Despite this precaution there are some small black marks on Yoko's legs:
Yoko's entire body is made out of hard plastic with the exception of her soft vinyl head and hands. She has eleven points of articulation:
She has skin-colored molded underwear with a polka dot pattern and a little bow accent:
Her back is marked with the Hunter copyright and a serial number. She was made in China:
Yoko's head has simple rotational articulation. She can't look up or down...except for the fact that when her head swivels to the side, she automatically looks up a little bit:
By the time Yoko's face is pointing backwards, her chin is tipped up about 20 degrees from where it started:
Yoko's shoulders, elbows and wrists have hinged rotation and a wide range of motion:
Both her elbows and her wrists can bend to almost exactly a 90 degree angle:
She can easily touch her head, her face and her hip:
Despite rotating hinge joints in her hips and knees, Yoko is not quite as skilled in the splits department. She stops short of doing full side-to-side splits:
And her legs do not move backwards at the hip enough for her to do full front-to-back splits:
Her legs move forward at the hip nicely so she can sit on the ground with no trouble:
Her knees have good flexibility, but don't quite bend 90 degrees.
She has smooth rotation in her knee joint, though:
Yoko can sit in a chair, but that oversized head makes her topple over really easily. She had to hang on to this slippery chair with one arm!
Yoko's knee and hip joints allow her to kneel--but only if she's leaning pretty far back:
With a lot of patience and a steady hand, I was able to get Yoko to balance on her own in this position. I snapped a picture milliseconds before she tumbled over:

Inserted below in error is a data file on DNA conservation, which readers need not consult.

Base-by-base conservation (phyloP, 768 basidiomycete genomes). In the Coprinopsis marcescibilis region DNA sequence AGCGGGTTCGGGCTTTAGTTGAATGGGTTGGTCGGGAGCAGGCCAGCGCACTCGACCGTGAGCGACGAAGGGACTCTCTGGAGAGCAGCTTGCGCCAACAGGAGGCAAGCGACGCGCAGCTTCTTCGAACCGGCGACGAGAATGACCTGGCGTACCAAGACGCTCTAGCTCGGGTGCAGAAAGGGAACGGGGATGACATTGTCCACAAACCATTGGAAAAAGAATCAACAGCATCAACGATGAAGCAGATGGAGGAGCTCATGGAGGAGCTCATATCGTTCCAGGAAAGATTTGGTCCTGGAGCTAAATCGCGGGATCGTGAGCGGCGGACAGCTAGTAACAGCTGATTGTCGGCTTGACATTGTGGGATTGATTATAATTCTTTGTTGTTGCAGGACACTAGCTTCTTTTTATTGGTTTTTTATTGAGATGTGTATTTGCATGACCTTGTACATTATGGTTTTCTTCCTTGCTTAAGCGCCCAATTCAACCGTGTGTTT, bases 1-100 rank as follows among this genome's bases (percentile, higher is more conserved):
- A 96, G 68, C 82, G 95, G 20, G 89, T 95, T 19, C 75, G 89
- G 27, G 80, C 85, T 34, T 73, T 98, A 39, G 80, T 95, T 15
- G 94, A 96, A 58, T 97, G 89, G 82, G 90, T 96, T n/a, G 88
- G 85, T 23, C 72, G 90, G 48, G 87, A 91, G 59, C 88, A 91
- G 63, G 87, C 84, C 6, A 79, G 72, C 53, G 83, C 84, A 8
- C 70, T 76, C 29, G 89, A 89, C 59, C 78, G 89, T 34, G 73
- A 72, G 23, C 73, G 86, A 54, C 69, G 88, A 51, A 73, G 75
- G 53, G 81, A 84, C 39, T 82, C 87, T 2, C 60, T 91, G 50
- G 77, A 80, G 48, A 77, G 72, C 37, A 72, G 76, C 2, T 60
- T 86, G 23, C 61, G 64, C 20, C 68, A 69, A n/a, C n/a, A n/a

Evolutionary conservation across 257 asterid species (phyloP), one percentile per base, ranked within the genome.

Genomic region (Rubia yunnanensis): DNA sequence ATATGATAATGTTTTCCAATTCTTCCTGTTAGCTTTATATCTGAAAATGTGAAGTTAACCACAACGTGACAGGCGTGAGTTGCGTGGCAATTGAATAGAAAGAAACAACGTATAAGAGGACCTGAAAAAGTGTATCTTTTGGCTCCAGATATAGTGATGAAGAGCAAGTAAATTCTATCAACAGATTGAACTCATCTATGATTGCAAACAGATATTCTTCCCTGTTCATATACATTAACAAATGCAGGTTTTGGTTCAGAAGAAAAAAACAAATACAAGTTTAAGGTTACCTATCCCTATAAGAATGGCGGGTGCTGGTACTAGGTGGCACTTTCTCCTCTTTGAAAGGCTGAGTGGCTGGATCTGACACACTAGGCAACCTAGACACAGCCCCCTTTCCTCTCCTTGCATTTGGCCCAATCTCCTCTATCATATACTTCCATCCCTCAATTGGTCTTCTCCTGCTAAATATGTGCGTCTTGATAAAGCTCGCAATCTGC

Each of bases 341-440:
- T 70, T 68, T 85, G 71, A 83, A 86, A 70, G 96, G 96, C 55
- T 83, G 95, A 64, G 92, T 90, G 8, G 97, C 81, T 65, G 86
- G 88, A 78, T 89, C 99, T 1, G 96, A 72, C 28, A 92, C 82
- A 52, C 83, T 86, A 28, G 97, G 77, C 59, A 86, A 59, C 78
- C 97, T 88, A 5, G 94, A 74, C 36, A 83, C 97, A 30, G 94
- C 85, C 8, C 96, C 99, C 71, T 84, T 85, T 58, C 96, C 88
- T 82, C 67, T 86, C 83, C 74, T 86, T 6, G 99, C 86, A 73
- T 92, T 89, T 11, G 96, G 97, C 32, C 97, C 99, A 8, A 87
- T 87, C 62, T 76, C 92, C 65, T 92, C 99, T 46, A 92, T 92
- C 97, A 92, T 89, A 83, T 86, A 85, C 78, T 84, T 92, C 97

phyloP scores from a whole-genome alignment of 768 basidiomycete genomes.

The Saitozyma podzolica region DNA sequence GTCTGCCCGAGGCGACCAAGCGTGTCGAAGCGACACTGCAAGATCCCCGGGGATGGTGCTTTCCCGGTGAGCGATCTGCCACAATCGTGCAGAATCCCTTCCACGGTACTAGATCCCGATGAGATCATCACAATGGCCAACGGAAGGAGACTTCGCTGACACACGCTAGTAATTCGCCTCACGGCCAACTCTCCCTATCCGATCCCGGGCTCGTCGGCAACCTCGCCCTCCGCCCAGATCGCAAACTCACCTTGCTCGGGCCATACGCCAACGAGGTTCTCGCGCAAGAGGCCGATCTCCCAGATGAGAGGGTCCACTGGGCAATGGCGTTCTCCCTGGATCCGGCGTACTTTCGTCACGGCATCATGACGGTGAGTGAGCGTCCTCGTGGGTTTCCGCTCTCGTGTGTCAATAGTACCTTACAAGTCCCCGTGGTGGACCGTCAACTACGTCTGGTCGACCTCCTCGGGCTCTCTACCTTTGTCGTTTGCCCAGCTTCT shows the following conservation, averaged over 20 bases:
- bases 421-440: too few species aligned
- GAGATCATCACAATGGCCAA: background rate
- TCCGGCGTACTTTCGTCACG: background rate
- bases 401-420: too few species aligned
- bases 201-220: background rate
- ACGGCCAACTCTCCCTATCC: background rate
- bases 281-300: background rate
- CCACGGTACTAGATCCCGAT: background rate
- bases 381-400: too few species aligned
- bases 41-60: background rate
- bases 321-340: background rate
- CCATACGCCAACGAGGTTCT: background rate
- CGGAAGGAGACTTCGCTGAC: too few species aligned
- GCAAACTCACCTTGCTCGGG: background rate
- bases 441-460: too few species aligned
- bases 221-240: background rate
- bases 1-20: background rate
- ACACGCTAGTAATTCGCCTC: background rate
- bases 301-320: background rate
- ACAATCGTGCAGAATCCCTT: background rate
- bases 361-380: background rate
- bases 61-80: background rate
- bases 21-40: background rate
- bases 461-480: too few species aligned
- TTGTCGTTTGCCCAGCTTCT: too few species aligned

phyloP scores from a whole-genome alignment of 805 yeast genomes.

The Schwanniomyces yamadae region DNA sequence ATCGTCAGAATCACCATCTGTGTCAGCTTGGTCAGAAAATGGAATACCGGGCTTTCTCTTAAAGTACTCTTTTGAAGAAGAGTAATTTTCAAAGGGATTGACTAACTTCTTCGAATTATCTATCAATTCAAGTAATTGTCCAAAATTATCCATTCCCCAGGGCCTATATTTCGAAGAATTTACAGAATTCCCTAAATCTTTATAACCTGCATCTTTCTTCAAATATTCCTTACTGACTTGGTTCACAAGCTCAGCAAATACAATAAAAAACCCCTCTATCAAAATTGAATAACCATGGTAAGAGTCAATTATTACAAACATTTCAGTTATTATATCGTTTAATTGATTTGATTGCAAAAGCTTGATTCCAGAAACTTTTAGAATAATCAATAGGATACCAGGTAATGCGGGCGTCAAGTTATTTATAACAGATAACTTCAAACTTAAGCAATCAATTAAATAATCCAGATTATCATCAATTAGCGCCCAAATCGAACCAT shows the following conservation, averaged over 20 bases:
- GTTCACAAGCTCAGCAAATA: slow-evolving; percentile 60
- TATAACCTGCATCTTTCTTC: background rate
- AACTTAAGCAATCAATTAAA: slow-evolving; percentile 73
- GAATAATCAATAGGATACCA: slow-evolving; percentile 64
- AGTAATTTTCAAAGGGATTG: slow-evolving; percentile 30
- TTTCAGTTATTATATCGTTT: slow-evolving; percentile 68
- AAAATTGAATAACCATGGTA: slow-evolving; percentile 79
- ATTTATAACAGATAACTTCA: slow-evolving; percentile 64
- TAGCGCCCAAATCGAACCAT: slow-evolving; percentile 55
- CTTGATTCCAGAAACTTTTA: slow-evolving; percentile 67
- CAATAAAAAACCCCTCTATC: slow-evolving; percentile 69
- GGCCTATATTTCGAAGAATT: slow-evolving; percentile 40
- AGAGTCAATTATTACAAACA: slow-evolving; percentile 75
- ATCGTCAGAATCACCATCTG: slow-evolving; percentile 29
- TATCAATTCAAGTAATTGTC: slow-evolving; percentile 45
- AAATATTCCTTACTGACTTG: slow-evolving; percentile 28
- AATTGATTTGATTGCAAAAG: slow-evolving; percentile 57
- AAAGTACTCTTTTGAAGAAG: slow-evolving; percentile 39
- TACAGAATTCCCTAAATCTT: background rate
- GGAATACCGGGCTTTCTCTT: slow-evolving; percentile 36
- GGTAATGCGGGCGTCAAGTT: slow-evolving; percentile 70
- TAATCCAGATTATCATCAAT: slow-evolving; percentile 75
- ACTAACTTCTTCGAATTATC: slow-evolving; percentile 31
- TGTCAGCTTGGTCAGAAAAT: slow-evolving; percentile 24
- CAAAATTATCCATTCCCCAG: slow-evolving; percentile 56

Here's Yoko next to my Pullip doll, Eos:
|Shibajuku Girl Yoko, Pullip doll Eos.|
Shibajuku Girl Yoko, Pullip doll Eos.
The two have obvious similarities, but to me the most striking difference is in the eyes. Eos has an inset eye mechanism that allows her to glance from side to side and also to close her eyes or wink. This adds a lot to her personality. Yoko looks a little spacey standing next to Eos. Eos also has three extra points of articulation: torso and both ankles.
Some Pullip dolls have amazing hair, so Eos is a poor example in this department. Yoko's hair is significantly nicer than Eos' hair...and much, much easier to manage.
These few differences don't seem like enough to justify the $50-$70 price discrepancy between Pullip and Shibajuku. The clothing makes up the rest of the difference. Pullip outfits tend to be highly-detailed and exquisitely made. Shibajuku outfits are relatively simple.
Here's Yoko next to another Pullip-like doll, Tangkou's Loli:
|Shibajuku Girl Yoko, Tangkou doll Loli.|
|Shibajuku Girl Yoko, Tangkou doll Loli.|
Loli cost about $70. She has movable eyes that blink and change color. She's like a Pullip-Blythe chimera in this respect. I prefer Yoko's face mold to Loli's but I still think that the movable eyes make a huge difference in the personality of these dolls. Loli is a character...Yoko is more of a doll.
Loli also has the torso and ankle articulation that Yoko is lacking. However, the Tangkou outfits are not extraordinary, so the eye mechanism really accounts for most of the price gap between these two.
Here's Yoko with another large-headed play doll: Crystalina from the Cutie Pops line:
|Shibajuku Girl Yoko, Cutie Pops Crystalina.|
I miss the Cutie Pops. Crystalina cost $16.99 when I purchased her back in 2013, so she's about $10 less expensive than Yoko.
Crystalina does not have as many joints as Yoko, but she has eyes that can be removed and swapped with other eyes--closed or open. This feature does a nice job of economically imitating the changeable eyes of Blythe and Pullip.
I like both of these dolls, but Yoko's enhanced articulation and full head of hair make her more versatile.
For a more general size comparison, here's Yoko with a Made to Move Barbie:
|Shibajuku Girl Yoko, Made to Move Barbie.|
The torsos on these two dolls are quite similar, although Barbie has a wider chest and shoulder area:
|Shibajuku Girl Yoko, Made to Move Barbie.|
I put Yoko back into her outfit and had fun posing her and playing with her colorful hair:
When I was at Toys R Us, it wasn't easy for me to choose which of the Shibajuku Girls to buy--as is often my problem when a new line comes out. I really like all of the girls for different reasons. I settled on Yoko pretty quickly because of her colorful hair and black outfit, but I had a hard time leaving Namika on the shelf. I like that she's the only doll of color in the collection, and I also really like her sailor-themed outfit and mismatched socks. I left Toys R Us with just Yoko on that first trip, but ended up returning a day or two later to get Namika.